LinkedIn is selling your clicks and violating its own Privacy Policy

Did you just click that link? If you were signed in to LinkedIn, and if the link was to a user profile on the same site LinkedIn, you have just created a revenue generating stream for LinkedIn where they will apparently sell information about your viewing habits that are matched to your user profile to other users of the same site.

As advertising for the LinkedIn Premium for-pay Service called “LinkedInPro” they advertise a feature:

Who’s Viewed Your Profile: Get the full list
Get the complete list of who’s viewed your profile with Profile Stats Pro. You’ll also see how your viewers found you, and learn more about the people interested in you.

This is a feature of their all of their Business, Business Plus, and Executive for-pay services, which range from $24.99-$99.95 per month. The only possible way individual users of the site can know who viewed you—the “full list”—is if LinkedIn is converting its web traffic logs of all logged in users’ clicks explicitly as a means to sell the information to other individuals. LinkedIn never asked permission to show views to other users.

In addition, LinkedIn appears to have violated its own user policy with this new “Pro” feature for sale. Their privacy policy states:

We do not sell, rent, or otherwise provide personally identifiable information to third parties without your consent except where it is necessary to carry out your instructions (to process your payment information, for example) or as described in Section 2 of this Privacy Policy. Also, we may share information with affiliates (like LinkedIn Ireland, Limited) to provide the Services. We also provide you with the means to control whether or not your contact information is viewable to other Users through your profile.

Hey LinkedIn… guess what? Any user on your site, necessarily, is a third party.

That means LinkedIn is both actively tracking everything you click on specifically as a means to be sold as personally identifiable information to other users of the site, while at the same time promising not to do so.

At this point all you can do is deactivate your LinkedIn account (UnLinked™?) since their customer service does not respond to inquiries. What a crock.


Some people appear to be misunderstand the situation. To be more clear:
From the title: LinkedIn is selling your CLICKS. They are absolutely selling your clicks to third parties. They have unilaterally decided that your browsing history on their site is for sale to any other user on the site.

Many websites do this automatically, but in an anonymizing way: “5,000,000 Youtube views” and the like. The common expectation is that views will be anonymized. What makes this unique is that LinkedIn advertises that they are MATCHING a user’s individual clicks (and presumably the day and time of those clicks) to that user’s online profile on LinkedIn (the “who’s viewed your profile” bit in their advertising) for these third parties without your consent.

This is not publishing your “likes” or your private information. It’s publishing your CLICKS and PAGE VIEWS that are MATCHED to your LinkedIn profile. LinkedIn is publishing your browsing history. On top of that, they are selling it.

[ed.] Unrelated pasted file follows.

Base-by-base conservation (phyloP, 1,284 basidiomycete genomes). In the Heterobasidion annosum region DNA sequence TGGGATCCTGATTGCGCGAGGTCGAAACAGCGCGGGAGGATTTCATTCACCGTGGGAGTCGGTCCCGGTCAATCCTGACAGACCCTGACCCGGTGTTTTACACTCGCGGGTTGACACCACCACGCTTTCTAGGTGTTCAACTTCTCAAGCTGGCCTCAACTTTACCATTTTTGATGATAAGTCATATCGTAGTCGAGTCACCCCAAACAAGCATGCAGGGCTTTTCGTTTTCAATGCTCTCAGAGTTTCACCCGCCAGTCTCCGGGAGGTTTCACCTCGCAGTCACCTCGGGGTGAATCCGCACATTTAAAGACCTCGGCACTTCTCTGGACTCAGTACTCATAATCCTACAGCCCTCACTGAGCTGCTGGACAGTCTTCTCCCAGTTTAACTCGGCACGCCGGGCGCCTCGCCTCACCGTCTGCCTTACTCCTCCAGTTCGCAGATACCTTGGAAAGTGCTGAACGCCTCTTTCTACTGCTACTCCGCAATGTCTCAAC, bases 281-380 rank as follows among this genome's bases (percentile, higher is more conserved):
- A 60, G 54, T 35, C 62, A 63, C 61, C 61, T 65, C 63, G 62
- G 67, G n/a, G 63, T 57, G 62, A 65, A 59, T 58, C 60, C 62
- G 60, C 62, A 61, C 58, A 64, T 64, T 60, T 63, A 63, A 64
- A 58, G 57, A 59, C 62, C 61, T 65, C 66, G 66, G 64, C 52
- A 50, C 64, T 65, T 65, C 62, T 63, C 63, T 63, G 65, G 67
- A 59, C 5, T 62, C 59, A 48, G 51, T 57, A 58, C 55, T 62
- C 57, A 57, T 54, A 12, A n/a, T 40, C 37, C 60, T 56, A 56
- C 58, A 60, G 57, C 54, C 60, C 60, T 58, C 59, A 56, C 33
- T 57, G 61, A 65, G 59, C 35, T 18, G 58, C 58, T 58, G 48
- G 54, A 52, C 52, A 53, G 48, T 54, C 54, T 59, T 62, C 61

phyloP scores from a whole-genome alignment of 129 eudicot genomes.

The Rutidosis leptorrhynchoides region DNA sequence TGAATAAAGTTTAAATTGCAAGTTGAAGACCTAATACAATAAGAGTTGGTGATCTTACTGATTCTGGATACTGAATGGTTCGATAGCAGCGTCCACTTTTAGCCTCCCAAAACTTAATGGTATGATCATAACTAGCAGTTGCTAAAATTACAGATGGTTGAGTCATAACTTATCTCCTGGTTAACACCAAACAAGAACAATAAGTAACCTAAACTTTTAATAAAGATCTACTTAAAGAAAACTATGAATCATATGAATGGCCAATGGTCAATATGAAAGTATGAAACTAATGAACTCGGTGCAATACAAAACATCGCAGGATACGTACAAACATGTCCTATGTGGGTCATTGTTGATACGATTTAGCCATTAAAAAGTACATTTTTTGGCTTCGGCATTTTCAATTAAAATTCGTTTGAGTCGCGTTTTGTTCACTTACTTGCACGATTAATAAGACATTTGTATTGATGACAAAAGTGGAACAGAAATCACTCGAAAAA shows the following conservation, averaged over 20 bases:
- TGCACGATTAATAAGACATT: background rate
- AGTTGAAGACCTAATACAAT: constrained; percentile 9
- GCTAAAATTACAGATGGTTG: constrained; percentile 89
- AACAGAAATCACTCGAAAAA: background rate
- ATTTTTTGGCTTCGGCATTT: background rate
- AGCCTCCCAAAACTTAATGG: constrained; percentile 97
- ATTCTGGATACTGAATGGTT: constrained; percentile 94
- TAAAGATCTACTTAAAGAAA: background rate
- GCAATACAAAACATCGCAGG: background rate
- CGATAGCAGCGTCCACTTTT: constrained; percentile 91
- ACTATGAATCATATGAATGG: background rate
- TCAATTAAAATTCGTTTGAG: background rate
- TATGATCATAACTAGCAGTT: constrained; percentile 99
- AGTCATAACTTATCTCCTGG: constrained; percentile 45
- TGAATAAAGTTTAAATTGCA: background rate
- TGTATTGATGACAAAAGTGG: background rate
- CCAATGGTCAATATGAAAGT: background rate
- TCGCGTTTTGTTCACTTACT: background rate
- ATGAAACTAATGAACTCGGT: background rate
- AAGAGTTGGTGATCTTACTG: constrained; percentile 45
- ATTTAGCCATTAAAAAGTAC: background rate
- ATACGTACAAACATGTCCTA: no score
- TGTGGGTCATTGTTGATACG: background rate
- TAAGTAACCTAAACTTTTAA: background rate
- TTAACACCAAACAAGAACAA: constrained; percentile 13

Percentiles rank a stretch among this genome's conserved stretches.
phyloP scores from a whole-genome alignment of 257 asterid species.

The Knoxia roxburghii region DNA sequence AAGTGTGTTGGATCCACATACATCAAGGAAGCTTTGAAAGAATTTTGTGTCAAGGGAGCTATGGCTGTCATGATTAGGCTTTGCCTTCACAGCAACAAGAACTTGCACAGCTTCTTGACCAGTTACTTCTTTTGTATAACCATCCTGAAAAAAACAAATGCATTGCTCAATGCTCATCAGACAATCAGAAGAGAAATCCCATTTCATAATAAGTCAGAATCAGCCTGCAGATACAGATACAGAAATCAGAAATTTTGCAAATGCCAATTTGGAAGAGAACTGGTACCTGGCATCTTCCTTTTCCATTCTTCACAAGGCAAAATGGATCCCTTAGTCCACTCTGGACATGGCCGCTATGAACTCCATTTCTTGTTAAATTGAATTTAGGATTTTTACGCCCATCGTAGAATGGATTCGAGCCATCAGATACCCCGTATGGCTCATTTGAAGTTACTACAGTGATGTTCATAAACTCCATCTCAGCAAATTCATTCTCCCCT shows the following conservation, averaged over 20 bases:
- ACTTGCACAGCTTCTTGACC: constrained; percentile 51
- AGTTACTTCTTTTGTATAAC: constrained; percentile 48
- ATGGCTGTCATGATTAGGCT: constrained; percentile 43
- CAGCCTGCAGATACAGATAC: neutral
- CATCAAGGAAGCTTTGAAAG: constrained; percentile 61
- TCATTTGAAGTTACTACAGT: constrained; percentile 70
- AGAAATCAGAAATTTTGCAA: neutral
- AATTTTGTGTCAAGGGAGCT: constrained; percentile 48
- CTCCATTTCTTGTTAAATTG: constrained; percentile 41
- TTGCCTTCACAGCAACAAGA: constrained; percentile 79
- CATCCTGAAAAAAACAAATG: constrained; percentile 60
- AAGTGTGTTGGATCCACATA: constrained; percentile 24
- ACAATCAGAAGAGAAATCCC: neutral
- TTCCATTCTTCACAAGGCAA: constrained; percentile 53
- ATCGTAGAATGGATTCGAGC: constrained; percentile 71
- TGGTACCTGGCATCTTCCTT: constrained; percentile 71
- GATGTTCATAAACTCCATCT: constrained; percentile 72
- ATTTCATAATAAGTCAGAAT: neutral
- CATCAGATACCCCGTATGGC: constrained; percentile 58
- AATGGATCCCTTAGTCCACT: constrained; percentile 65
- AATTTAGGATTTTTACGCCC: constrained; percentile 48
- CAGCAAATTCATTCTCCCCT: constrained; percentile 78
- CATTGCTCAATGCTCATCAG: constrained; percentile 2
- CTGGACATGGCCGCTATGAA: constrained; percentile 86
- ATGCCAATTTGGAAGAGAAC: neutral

Totally uncalled-for by LinkedIn.

Tonight@Hive76: Hacking Your Lawyer: A Primer

Our speaker series continues tonight at 7:30PM!

We are proud to welcome Lea Rosen, Rutgers-Camden law student, researcher, and writer, to Hive76 to present a talk entitled, “Hacking Your Lawyer: A Primer.”

“Ever feel like your questions elicit boring and disappointing answers from lawyers? It happens all the time, and it feels counterintuitive – the stuff you are working on is complex and exciting, and you know the law is complex and kind of interesting. Your gut’s not wrong – your questions are. I’ll explain why we talk the way we do, and how you can learn a couple simple lessons to help frame your questions in a way that will draw out the information you really want. “

In addition to her main presentation, she will also be discussing some of the topics that were brought up on our mailing list, like the legal implications of hacking the things that you own. There happens to be a DMCA Rulemaking Session this year, so she will discuss how the DMCA works and what it takes to get legal protection for hardware hacking. There will be a Q&A section afterwards because I’m sure we’ll have some questions. 🙂

A little more about Lea:

Her big motivation is to break down the cultural boundaries between technologists, hackers, lawyers, human rights advocates, activists, and theorists. She provides research assistance for Evgeny Morozov, author of The Net Delusion, and Greg Lastowka, Professor at Rutgers School of Law, Camden and author of Virtual Justice[pdf]. She has interned at the Electronic Frontier Foundation and in the Federal District Court in Newark, NJ. She volunteers with the Philadelphia ACLU and the National Lawyers Guild AnoNLG project, and she co-founded of the Rutgers Cyberlaw Society. She has written on the interpretation of software licenses by the 9th Circuit, encryption and border searches, and the privacy and liberty implications of domestic UAV deployment. She also had the opportunity to write an FAQ for the Yes Men! She has her BA in Humanities and will be getting her JD this May from Rutgers-Camden.

See you tonight!

UPDATE: Lea has informed me that Greg Lastowka’s book, Virtual Justice is available for free here[pdf]. It was released under a Creative Commons license! Nice! Hard copy available from Yale University press here.